Consensus Report

Each report is produced by a committee of experts selected by the Academy to address a particular statement of task and is subject to a rigorous, independent peer review; while the reports represent views of the committee, they also are endorsed by the Academy. Learn more on our expert consensus reports.

The report examines the status of the science underlying weather modification in the United States. It calls for a coordinated national research program to answer fundamental questions about basic atmospheric processes and to address other issues that are impeding progress in weather modification.

Key Messages

  • Additional advances in observational, computational, and statistical technologies have been made over the past two to three decades that could be applied to weather modification. These include, respectively, the capabilities to (1) detect and quantify relevant variables on temporal and spatial scales not previously possible; (2) acquire, store, and process vast quantities of data; and (3) account for sources of uncertainty and incorporate complex spatial and temporal relationships.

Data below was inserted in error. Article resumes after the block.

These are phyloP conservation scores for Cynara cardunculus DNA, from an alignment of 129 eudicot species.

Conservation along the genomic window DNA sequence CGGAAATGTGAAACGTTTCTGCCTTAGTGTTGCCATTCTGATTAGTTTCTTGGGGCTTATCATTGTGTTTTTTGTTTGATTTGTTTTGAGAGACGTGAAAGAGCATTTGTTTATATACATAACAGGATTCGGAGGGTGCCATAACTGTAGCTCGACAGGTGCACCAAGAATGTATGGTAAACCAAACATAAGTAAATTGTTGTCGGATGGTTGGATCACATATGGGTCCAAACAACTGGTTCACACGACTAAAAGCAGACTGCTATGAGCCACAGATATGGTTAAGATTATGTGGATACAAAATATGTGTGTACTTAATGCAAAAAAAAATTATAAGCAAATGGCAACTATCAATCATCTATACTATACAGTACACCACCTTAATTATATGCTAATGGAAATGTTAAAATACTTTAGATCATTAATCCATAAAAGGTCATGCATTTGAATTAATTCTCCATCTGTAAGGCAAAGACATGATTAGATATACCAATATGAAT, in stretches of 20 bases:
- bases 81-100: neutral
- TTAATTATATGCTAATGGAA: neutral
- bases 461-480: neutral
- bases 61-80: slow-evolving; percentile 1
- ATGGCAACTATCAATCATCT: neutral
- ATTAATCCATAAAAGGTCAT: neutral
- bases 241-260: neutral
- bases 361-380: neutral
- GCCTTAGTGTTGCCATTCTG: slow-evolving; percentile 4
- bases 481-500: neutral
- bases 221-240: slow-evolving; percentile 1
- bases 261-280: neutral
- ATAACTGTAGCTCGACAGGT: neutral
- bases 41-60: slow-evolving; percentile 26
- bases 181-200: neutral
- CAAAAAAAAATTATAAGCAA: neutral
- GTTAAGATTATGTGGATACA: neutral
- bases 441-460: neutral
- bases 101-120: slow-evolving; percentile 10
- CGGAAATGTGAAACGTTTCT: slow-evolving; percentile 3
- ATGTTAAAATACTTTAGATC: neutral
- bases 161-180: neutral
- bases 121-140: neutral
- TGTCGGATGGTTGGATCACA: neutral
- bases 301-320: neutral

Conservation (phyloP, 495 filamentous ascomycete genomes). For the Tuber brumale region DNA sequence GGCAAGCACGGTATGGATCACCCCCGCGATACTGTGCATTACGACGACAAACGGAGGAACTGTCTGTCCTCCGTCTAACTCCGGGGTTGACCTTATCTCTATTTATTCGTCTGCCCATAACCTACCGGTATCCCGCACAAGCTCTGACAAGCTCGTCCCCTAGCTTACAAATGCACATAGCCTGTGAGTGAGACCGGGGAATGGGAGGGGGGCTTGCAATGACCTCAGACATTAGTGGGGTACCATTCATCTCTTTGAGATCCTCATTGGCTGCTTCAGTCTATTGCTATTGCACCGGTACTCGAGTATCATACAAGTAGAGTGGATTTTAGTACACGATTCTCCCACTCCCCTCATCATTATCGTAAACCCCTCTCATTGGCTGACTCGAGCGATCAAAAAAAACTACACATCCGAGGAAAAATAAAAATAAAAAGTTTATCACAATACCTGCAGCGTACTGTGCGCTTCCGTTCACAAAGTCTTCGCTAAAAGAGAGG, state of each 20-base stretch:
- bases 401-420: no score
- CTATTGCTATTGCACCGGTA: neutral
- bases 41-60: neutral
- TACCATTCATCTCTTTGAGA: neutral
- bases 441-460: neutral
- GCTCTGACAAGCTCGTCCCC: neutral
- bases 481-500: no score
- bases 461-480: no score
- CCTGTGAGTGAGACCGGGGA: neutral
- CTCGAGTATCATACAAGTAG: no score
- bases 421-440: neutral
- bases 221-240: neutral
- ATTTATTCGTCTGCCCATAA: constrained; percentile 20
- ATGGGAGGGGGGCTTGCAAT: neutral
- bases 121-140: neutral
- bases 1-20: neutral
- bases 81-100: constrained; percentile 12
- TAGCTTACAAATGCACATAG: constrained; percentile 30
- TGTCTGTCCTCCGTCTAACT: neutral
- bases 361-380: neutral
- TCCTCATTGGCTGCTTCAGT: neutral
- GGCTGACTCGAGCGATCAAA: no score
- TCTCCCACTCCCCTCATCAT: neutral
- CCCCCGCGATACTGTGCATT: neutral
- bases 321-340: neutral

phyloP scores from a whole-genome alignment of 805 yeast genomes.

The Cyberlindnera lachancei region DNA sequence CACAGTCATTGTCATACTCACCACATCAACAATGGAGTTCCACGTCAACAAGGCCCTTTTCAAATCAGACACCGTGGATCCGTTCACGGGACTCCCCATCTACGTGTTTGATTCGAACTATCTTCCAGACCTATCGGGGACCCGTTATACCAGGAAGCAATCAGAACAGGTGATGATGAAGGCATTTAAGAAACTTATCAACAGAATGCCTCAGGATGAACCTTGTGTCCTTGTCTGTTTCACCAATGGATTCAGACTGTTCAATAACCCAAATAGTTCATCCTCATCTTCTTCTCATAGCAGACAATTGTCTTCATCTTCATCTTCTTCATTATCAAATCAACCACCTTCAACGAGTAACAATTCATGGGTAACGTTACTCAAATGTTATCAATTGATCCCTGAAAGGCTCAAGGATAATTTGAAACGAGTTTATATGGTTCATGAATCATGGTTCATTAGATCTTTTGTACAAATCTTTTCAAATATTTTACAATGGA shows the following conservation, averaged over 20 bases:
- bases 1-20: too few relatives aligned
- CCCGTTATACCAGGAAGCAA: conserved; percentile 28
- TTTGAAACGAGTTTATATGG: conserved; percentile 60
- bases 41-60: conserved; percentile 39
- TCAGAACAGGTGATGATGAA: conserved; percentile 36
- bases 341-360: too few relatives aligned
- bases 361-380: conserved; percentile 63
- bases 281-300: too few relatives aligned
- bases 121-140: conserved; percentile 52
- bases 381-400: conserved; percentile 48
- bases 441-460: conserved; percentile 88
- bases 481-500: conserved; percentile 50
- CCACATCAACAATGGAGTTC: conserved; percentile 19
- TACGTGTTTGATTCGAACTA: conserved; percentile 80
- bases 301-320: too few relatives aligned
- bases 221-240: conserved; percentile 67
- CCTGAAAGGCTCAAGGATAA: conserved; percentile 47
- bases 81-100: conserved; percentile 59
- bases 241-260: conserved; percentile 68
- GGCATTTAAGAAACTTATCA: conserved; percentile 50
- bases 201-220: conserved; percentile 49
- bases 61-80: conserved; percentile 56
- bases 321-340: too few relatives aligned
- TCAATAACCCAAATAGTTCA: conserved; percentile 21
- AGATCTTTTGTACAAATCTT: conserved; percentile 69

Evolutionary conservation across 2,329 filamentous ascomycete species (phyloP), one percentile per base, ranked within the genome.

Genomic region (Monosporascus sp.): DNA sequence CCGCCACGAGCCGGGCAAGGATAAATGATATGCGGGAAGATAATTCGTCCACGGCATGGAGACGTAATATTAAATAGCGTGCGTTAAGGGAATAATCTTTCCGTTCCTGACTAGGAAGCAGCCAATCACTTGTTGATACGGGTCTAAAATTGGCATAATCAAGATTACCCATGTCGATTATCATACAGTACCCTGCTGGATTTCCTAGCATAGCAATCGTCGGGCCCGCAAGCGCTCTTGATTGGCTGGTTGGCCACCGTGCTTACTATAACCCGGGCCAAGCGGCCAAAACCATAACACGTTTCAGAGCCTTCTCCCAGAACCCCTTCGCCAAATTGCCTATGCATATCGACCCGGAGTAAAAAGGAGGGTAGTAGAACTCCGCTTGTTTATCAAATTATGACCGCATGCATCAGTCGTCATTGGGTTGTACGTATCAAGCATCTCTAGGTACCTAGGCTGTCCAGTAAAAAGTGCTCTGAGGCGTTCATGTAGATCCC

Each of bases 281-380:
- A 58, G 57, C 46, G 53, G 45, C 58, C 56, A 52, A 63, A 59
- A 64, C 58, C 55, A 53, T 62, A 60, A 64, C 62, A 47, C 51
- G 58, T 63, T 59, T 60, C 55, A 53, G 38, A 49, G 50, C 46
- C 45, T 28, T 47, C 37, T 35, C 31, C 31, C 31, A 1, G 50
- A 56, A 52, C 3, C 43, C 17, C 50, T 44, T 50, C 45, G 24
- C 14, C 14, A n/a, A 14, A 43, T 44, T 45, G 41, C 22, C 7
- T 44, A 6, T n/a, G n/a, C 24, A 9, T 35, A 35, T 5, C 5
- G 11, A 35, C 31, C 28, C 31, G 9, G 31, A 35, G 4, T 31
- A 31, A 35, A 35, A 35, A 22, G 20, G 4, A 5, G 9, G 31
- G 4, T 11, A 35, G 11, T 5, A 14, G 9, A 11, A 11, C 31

• Despite this lack of scientific proof, operational weather modification programs to increase rain and snowfall and to suppress hail formation continue worldwide based on cost versus probabilistic benefit analyses.
  • There have been substantial improvements in the ice-nucleating capabilities of new seeding materials.
  • There still is no convincing scientific proof of the efficacy of intentional weather modification efforts. In some instances there are strong indications of induced changes, but this evidence has not been subjected to tests of significance and reproducibility.